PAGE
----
Although participants felt pleasure from receiving the opioid medication, their emotional arousal responses were not affected. This suggests that people who take opioids to self-medicate for emotional pain may only develop a dangerous addiction. Since opioids affect how the brain sends and receives signals, they make emotional regulation more difficult.7 People may notice worsening emotional struggles due to the misuse of opioids. If they take the drugs to treat chronic pain, tolerance may also reduce the physical painkilling effects.
How Addiction Treatment Helps with Emotional Pain and Addiction
In many cases, people who seek opioids or other substances without a prescription or a need for them often do so to self-treat emotional pain. When that leads to addiction, a person requires dual diagnosis treatment. This is a special type of treatment that addresses the addiction and underlying mental health issues. There is a greater chance of staying in recovery by treating the problem that led to the addiction. Our facility recognizes each person’s unique struggles and offers comprehensive treatments to help facilitate recovery, including physical activities, holistic therapies, and more.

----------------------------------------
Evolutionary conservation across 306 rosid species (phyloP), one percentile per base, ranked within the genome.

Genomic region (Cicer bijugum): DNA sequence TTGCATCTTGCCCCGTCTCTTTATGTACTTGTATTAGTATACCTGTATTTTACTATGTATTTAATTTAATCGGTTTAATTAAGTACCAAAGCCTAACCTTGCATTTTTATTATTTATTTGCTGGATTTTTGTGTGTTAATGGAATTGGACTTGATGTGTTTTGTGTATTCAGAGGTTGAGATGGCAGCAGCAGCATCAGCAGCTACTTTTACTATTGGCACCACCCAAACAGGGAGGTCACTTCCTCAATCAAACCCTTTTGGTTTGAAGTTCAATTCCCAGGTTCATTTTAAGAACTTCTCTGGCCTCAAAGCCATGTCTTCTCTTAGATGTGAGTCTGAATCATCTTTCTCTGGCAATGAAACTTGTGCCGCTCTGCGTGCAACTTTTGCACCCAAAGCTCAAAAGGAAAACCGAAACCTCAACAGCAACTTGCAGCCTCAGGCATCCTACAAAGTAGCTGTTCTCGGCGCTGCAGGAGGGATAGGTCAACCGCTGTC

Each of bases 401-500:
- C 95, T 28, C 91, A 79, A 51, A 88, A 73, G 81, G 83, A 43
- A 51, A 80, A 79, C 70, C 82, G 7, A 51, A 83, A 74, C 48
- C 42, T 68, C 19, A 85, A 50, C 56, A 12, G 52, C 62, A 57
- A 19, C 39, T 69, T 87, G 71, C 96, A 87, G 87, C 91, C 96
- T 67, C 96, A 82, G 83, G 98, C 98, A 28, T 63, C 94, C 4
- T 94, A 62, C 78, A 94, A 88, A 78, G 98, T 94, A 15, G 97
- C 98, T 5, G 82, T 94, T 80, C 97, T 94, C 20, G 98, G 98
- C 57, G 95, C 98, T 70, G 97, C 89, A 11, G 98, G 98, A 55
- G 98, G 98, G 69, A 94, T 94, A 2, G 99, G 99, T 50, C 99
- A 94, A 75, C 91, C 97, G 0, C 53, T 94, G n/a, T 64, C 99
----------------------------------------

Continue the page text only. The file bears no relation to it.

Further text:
Please get in touch with Silver Sands Recovery to learn more about emotional pain and opioids or overcome an addiction to opioids.
About the author:
Lisa Waknin is the Founder and Director of Silver Sands Recovery, located in Prescott, Arizona. Lisa started Silver Sands Recovery after immersing herself in the addiction treatment world for several years to figure out what could be done differently to help her daughter and others like her to overcome addiction and stay sober. She believes in a hands-on treatment approach, which includes taking someone out of their environment, providing a 90-day program in a structured environment. During treatment, clients not only recover physically but also learn to live their life again. Lisa is a sought-after expert speaker for recovery support groups, charities, schools, communities, and companies wanting to educate themselves on the explosion of opiate and heroin abuse in our country and the best way to understand, treat, and beat it.